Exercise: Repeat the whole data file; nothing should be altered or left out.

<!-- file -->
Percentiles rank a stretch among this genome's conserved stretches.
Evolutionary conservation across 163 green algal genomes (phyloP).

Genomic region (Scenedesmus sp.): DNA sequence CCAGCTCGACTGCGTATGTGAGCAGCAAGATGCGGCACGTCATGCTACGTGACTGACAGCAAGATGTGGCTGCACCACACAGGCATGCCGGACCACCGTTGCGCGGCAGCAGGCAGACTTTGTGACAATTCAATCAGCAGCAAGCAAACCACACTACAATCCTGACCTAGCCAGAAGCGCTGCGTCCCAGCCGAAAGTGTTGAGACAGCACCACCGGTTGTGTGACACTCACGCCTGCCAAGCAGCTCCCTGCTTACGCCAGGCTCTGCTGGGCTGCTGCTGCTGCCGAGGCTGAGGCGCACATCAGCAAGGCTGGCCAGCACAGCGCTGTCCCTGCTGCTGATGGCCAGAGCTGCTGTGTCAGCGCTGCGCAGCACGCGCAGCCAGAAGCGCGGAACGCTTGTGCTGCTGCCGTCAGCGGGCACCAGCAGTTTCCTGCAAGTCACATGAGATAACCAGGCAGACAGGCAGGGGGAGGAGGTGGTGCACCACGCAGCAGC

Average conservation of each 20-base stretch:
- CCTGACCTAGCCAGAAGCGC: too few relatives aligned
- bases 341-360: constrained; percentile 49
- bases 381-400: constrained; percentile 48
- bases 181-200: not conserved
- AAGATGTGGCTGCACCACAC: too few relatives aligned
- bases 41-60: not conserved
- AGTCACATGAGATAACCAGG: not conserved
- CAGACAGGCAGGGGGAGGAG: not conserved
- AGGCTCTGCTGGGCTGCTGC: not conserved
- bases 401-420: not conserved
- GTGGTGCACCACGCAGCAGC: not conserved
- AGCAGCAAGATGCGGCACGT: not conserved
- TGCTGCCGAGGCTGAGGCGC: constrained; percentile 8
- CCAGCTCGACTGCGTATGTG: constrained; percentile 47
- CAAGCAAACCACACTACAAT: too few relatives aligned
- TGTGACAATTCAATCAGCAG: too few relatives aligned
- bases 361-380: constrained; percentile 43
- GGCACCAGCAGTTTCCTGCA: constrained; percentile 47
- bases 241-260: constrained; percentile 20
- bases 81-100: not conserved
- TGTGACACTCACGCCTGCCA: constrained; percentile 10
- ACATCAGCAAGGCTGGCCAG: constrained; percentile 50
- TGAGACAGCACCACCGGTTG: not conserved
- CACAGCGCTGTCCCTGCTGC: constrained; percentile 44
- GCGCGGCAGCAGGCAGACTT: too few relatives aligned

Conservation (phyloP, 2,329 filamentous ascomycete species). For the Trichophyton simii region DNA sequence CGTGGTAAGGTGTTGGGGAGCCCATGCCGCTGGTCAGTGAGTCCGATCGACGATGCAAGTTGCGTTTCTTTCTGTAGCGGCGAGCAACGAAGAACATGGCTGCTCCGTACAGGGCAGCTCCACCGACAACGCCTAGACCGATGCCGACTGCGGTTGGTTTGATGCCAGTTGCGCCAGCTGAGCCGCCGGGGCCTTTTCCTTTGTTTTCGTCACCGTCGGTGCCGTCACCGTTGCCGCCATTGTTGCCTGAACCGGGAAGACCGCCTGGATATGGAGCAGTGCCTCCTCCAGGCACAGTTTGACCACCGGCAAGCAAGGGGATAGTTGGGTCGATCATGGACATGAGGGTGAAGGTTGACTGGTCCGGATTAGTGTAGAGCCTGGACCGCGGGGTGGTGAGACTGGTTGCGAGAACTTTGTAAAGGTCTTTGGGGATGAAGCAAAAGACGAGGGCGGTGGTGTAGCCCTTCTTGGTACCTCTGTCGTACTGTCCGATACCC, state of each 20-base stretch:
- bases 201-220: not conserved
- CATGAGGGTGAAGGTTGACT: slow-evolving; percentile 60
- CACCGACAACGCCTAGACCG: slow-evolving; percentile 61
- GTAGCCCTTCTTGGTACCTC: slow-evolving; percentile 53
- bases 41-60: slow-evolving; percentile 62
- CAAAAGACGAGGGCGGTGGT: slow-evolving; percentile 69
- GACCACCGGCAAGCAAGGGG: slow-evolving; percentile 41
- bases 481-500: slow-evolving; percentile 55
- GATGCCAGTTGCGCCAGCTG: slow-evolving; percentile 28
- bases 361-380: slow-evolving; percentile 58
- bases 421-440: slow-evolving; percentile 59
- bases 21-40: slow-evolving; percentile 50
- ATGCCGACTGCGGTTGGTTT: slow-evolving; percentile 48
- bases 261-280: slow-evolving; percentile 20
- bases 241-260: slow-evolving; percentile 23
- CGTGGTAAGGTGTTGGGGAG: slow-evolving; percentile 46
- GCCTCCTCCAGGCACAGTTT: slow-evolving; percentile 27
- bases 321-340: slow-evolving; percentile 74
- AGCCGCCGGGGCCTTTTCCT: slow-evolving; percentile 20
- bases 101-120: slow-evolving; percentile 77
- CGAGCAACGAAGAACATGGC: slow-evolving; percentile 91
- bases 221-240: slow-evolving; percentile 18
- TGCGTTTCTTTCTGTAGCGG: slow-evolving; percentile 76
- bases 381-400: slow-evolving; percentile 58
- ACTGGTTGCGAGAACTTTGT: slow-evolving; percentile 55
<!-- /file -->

Percentiles rank a stretch among this genome's conserved stretches.
Evolutionary conservation across 163 green algal genomes (phyloP).

Genomic region (Scenedesmus sp.): DNA sequence CCAGCTCGACTGCGTATGTGAGCAGCAAGATGCGGCACGTCATGCTACGTGACTGACAGCAAGATGTGGCTGCACCACACAGGCATGCCGGACCACCGTTGCGCGGCAGCAGGCAGACTTTGTGACAATTCAATCAGCAGCAAGCAAACCACACTACAATCCTGACCTAGCCAGAAGCGCTGCGTCCCAGCCGAAAGTGTTGAGACAGCACCACCGGTTGTGTGACACTCACGCCTGCCAAGCAGCTCCCTGCTTACGCCAGGCTCTGCTGGGCTGCTGCTGCTGCCGAGGCTGAGGCGCACATCAGCAAGGCTGGCCAGCACAGCGCTGTCCCTGCTGCTGATGGCCAGAGCTGCTGTGTCAGCGCTGCGCAGCACGCGCAGCCAGAAGCGCGGAACGCTTGTGCTGCTGCCGTCAGCGGGCACCAGCAGTTTCCTGCAAGTCACATGAGATAACCAGGCAGACAGGCAGGGGGAGGAGGTGGTGCACCACGCAGCAGC

Average conservation of each 20-base stretch:
- CCTGACCTAGCCAGAAGCGC: too few relatives aligned
- bases 341-360: constrained; percentile 49
- bases 381-400: constrained; percentile 48
- bases 181-200: not conserved
- AAGATGTGGCTGCACCACAC: too few relatives aligned
- bases 41-60: not conserved
- AGTCACATGAGATAACCAGG: not conserved
- CAGACAGGCAGGGGGAGGAG: not conserved
- AGGCTCTGCTGGGCTGCTGC: not conserved
- bases 401-420: not conserved
- GTGGTGCACCACGCAGCAGC: not conserved
- AGCAGCAAGATGCGGCACGT: not conserved
- TGCTGCCGAGGCTGAGGCGC: constrained; percentile 8
- CCAGCTCGACTGCGTATGTG: constrained; percentile 47
- CAAGCAAACCACACTACAAT: too few relatives aligned
- TGTGACAATTCAATCAGCAG: too few relatives aligned
- bases 361-380: constrained; percentile 43
- GGCACCAGCAGTTTCCTGCA: constrained; percentile 47
- bases 241-260: constrained; percentile 20
- bases 81-100: not conserved
- TGTGACACTCACGCCTGCCA: constrained; percentile 10
- ACATCAGCAAGGCTGGCCAG: constrained; percentile 50
- TGAGACAGCACCACCGGTTG: not conserved
- CACAGCGCTGTCCCTGCTGC: constrained; percentile 44
- GCGCGGCAGCAGGCAGACTT: too few relatives aligned

Conservation (phyloP, 2,329 filamentous ascomycete species). For the Trichophyton simii region DNA sequence CGTGGTAAGGTGTTGGGGAGCCCATGCCGCTGGTCAGTGAGTCCGATCGACGATGCAAGTTGCGTTTCTTTCTGTAGCGGCGAGCAACGAAGAACATGGCTGCTCCGTACAGGGCAGCTCCACCGACAACGCCTAGACCGATGCCGACTGCGGTTGGTTTGATGCCAGTTGCGCCAGCTGAGCCGCCGGGGCCTTTTCCTTTGTTTTCGTCACCGTCGGTGCCGTCACCGTTGCCGCCATTGTTGCCTGAACCGGGAAGACCGCCTGGATATGGAGCAGTGCCTCCTCCAGGCACAGTTTGACCACCGGCAAGCAAGGGGATAGTTGGGTCGATCATGGACATGAGGGTGAAGGTTGACTGGTCCGGATTAGTGTAGAGCCTGGACCGCGGGGTGGTGAGACTGGTTGCGAGAACTTTGTAAAGGTCTTTGGGGATGAAGCAAAAGACGAGGGCGGTGGTGTAGCCCTTCTTGGTACCTCTGTCGTACTGTCCGATACCC, state of each 20-base stretch:
- bases 201-220: not conserved
- CATGAGGGTGAAGGTTGACT: slow-evolving; percentile 60
- CACCGACAACGCCTAGACCG: slow-evolving; percentile 61
- GTAGCCCTTCTTGGTACCTC: slow-evolving; percentile 53
- bases 41-60: slow-evolving; percentile 62
- CAAAAGACGAGGGCGGTGGT: slow-evolving; percentile 69
- GACCACCGGCAAGCAAGGGG: slow-evolving; percentile 41
- bases 481-500: slow-evolving; percentile 55
- GATGCCAGTTGCGCCAGCTG: slow-evolving; percentile 28
- bases 361-380: slow-evolving; percentile 58
- bases 421-440: slow-evolving; percentile 59
- bases 21-40: slow-evolving; percentile 50
- ATGCCGACTGCGGTTGGTTT: slow-evolving; percentile 48
- bases 261-280: slow-evolving; percentile 20
- bases 241-260: slow-evolving; percentile 23
- CGTGGTAAGGTGTTGGGGAG: slow-evolving; percentile 46
- GCCTCCTCCAGGCACAGTTT: slow-evolving; percentile 27
- bases 321-340: slow-evolving; percentile 74
- AGCCGCCGGGGCCTTTTCCT: slow-evolving; percentile 20
- bases 101-120: slow-evolving; percentile 77
- CGAGCAACGAAGAACATGGC: slow-evolving; percentile 91
- bases 221-240: slow-evolving; percentile 18
- TGCGTTTCTTTCTGTAGCGG: slow-evolving; percentile 76
- bases 381-400: slow-evolving; percentile 58
- ACTGGTTGCGAGAACTTTGT: slow-evolving; percentile 55